In the coal mine, the demise of the canary sends an early warning sign that’s something amiss in the atmosphere down under. Might REITs be the proverbial canary in the financial market warning that the investment air isn’t quite fit to breath at current valuations?

To judge by one REIT of late there’s certainly reason to ask if the much-discussed and, for some, much-anticipated correction in real estate and related securities has arrived in earnest. True, REITs have corrected several times previously in the 21st century, sometimes dramatically, only to recover and put a considerable amount of jam on the pessimists’ faces. But how many lives does the REIT sector have?
In pondering that imponderable it slipped by no one who follows REITs that Annaly Mortgage Management last week collapsed its dividend to 13 cents from 36 cents. The news had the expected effect on the company’s stock, which promptly dropped like a rock after the press release made the rounds.
The challenge for Annaly, and others who turn a profit from a positively sloped yield curve, is a world where borrowing short and lending long is fast going the way of the dodo and the SUV. Indeed, the latest installment of that reality came knocking again yesterday when the Federal Reserve raised short rates by 25 basis points for the 11th consecutive time while the 10-year Treasury yield barely budged.
Even before the latest hike in Fed funds, the writing has been on the wall, even at Annaly. “As students of our business model are aware, during the tightening phase of an interest rate cycle our cost of financing will rise faster than the yield on our assets,” said Michael A.J. Farrell, chairman, CEO and President of Annaly explained to stunned shareholders last week.
Welcome to life in a financial universe dominated by a flattening yield curve. To be sure, the narrowing of the spread between long and short rates is no sudden development. But with Fed funds now at 3.75%, or less than 50 basis points below the 10-year Treasury (and less than 25 basis points below the five year Note!), the recognition that there’s no traction in turning a profit from yield-curve plays is sinking in to Mr. Market’s noggin.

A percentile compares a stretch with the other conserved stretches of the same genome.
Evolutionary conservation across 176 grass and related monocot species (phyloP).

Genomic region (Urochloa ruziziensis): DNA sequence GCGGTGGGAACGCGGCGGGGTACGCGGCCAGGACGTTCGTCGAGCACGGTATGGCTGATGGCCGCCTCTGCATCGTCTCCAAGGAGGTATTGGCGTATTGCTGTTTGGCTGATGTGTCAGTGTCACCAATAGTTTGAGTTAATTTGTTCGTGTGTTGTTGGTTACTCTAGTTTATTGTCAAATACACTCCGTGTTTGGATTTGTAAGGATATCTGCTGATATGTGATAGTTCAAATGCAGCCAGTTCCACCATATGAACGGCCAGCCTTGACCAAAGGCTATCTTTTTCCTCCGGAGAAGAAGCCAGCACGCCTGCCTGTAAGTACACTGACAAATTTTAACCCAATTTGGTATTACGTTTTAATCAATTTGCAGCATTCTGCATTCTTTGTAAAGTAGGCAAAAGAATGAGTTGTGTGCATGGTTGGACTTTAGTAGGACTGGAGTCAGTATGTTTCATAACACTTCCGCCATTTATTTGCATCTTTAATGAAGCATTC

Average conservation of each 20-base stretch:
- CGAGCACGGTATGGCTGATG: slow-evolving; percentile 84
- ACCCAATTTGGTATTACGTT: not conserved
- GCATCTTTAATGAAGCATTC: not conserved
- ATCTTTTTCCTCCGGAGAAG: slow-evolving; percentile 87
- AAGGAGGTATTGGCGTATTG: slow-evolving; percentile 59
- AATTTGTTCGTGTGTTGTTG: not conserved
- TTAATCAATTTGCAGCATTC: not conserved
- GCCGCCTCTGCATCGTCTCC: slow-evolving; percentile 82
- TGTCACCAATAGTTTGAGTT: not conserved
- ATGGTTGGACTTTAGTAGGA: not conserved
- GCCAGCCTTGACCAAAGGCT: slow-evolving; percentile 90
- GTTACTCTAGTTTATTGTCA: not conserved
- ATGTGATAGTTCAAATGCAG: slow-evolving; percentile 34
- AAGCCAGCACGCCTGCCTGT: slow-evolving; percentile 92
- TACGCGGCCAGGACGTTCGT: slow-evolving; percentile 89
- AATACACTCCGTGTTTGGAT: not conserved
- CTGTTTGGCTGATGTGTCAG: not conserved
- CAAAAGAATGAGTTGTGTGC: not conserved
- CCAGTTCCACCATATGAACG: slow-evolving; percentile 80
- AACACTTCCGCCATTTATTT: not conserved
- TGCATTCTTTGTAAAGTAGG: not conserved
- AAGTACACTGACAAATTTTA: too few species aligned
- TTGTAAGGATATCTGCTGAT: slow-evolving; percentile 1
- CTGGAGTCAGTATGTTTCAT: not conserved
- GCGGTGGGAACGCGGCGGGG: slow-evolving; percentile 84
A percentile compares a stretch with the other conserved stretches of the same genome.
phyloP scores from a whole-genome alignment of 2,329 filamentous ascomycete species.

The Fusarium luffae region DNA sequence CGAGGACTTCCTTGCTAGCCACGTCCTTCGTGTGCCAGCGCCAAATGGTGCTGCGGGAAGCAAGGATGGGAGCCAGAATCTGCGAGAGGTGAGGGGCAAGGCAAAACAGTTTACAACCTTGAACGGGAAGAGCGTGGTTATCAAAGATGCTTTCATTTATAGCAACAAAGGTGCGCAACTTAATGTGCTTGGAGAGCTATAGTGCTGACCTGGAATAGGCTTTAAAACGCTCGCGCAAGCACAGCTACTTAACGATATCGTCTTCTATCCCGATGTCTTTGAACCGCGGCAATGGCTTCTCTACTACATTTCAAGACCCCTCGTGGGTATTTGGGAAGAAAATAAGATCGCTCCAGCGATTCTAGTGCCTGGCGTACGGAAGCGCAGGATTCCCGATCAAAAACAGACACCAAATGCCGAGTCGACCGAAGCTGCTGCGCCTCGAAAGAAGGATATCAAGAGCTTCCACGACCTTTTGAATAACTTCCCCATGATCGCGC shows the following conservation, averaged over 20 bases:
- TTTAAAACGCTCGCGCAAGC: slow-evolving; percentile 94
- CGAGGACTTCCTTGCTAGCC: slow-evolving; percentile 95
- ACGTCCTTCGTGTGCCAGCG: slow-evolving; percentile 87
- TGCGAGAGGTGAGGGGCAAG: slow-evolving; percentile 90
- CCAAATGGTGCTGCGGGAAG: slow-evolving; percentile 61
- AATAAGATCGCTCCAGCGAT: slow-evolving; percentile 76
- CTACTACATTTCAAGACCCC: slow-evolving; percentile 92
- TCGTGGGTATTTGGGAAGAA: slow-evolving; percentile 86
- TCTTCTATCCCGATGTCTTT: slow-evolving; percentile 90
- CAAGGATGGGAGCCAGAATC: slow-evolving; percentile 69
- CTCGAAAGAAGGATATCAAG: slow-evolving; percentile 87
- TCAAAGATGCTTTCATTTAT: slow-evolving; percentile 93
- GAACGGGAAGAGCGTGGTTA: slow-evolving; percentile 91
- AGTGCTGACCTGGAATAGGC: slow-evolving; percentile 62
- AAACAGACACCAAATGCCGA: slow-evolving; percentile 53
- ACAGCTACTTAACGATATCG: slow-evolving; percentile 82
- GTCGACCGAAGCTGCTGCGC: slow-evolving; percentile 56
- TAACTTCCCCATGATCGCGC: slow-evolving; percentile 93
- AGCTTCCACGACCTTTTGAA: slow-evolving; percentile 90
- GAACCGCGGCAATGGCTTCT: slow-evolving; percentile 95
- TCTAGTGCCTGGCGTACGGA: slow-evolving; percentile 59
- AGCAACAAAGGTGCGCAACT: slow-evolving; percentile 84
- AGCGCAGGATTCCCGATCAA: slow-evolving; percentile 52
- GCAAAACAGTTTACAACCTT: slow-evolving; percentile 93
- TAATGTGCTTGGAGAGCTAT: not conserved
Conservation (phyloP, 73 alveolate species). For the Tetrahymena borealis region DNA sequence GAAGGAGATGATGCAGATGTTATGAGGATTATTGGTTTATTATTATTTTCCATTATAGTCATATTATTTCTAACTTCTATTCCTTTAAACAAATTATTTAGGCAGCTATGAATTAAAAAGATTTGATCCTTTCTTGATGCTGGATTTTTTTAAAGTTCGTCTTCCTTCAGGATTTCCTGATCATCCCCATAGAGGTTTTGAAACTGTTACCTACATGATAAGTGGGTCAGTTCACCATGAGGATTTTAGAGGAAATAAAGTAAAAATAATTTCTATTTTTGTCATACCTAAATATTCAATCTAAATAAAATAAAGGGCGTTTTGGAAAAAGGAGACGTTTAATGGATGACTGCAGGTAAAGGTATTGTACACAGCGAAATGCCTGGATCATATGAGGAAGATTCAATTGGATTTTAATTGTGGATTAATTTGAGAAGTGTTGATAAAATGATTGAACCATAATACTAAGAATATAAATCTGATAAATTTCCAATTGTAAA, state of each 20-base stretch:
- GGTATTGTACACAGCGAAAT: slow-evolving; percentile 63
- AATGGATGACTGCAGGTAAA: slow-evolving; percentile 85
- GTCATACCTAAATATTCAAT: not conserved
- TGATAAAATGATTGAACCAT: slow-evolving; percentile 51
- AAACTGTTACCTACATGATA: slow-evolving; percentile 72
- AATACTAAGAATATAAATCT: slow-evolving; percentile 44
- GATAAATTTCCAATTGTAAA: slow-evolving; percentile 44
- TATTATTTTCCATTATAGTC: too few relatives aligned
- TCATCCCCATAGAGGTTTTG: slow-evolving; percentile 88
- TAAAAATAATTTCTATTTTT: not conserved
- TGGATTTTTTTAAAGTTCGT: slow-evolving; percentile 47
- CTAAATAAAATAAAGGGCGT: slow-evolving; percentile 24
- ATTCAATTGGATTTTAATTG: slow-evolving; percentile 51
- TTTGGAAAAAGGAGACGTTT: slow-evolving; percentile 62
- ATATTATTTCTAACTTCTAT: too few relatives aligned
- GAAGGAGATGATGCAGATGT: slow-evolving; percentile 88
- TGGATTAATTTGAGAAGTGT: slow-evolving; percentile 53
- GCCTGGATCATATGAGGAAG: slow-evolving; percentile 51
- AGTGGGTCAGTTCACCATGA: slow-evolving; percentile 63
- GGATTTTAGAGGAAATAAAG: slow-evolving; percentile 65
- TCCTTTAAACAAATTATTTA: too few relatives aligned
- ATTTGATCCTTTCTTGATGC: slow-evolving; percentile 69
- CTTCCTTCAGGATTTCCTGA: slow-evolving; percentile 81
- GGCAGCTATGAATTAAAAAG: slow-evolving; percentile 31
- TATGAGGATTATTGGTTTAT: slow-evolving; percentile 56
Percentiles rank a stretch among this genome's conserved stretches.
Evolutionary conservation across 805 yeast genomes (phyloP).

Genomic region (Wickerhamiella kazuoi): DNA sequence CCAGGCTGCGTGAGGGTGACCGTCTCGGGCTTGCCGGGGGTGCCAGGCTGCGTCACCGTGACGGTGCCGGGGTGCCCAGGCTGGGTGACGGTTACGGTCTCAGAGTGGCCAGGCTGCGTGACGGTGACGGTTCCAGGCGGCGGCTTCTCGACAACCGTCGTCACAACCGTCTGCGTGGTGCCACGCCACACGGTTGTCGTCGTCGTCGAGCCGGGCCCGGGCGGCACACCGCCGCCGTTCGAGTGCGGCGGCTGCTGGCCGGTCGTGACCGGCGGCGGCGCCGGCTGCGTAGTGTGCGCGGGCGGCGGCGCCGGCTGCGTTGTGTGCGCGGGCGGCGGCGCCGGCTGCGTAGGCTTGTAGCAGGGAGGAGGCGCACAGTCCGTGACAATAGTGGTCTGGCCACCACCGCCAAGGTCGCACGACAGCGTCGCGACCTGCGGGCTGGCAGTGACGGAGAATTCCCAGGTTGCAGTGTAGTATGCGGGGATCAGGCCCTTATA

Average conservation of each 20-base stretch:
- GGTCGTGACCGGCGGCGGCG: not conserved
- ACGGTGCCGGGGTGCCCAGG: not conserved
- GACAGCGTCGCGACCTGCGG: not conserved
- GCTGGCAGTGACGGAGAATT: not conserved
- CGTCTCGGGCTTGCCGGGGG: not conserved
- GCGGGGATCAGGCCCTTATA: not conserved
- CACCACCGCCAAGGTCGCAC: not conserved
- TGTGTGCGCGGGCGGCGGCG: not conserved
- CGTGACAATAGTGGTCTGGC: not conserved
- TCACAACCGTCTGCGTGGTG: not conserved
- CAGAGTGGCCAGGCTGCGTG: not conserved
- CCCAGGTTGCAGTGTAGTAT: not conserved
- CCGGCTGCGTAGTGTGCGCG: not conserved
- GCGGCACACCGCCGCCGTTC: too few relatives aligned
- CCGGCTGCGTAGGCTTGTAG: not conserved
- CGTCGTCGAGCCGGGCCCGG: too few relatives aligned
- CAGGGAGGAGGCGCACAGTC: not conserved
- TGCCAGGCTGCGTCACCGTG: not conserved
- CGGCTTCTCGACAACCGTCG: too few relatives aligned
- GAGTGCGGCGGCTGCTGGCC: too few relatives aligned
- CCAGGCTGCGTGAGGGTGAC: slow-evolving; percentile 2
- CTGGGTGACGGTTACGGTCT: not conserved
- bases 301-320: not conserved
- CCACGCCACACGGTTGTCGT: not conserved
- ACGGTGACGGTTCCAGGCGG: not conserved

There’s a temptation to distinguish between mortgage REITs and those that focus on properties. Annaly, after all, is essentially a financial shop whereas property REITs own and manage offices, apartments, shopping centers, and so on. Two different worlds, right? Absolutely, with different business models to prove it. Nonetheless, property REITs generally aren’t faring all that well these days either. The Dow Jones REIT Index, for example, fell again today, as it has for much of this month. The highs that REIT benchmarks were setting in the summer suddenly seem like ancient history.
Even if investors decide to return to REITs, as they’ve done time and time again in recent years after corrections, expectations about the sector may still be in need of an attitude adjustment. In turn, that suggests that heightened volatility in REIT prices may be par for the course from here on out. “It’s harder for all of us to produce the numbers we were able to in the past,” Michael Fascitelli, president of Vornado Realty Trust, tells Commercial Property News today. The sector’s enjoyed strong growth in recent years, but as the history of corporate America suggests, maintaining growth rates becomes increasingly difficult as businesses grow. “People expect more,” Fascitelli concludes.
Alas, investors may have to settle for less. REIT prices have been climbing for much of the 21st century. Even the stock market’s undoing after the bursting of the tech bubble didn’t derail the mighty REIT train. And for good reason, when everyone expected interest rates would continue to fall. The white knight was the world of REITs, which generally offer some of the highest equity yields in the marketplace. But yields just aren’t what the used to be. Vornado, for instance, carries a 12-month trailing yield of around 3.5%, according to Bloomberg. As of yesterday, that’s comfortably below Fed funds, and by extension, more than a few short-term debt instruments.
True, there are higher yielding REITs out there, including the 6%-plus on Equity Office Properties, the largest U.S. REIT. But the competition is rising. And as Annaly’s latest announcement suggests, more dividend cuts may be coming.

4 thoughts on “WHAT’S UP WITH REITS?

  1. John Bott

    It seems to me that anyone who is over involved with the carry trade will, as in the case of Annaly Mortgage, blow up as the curve steepens/inverts. However, as long as rents for REITs involved in commercial property or malls don’t top out it seems to me that dividend income should be fairly safe.
    From the other side of my mouth: since 1975, REITs have tended to outperform the S&P 500 on a total return basis in four year cycles. If I can recall correctly, 2005 markes start of a 6th year of outperformance. One would think we’re due for mean reversion sooner than later.

  2. j.u.bott

    REIT = Real Estate Investment Trusts. Generally speaking, they are corporations who, by law, are required to pass a majority of their income on to shareholders (I forget the exact % – maybe 75%?).
    They can own malls, apartment complexes, office space, etc as investment properties.

  3. RichL

    There are several types of REITs. The ones that invest directly in property and that employ less leverage are dropping much less than the mortgage REITs, such as Annaly. A mortgage REIT invests in debt on real estate, and often employs leverage to get better cash flow.

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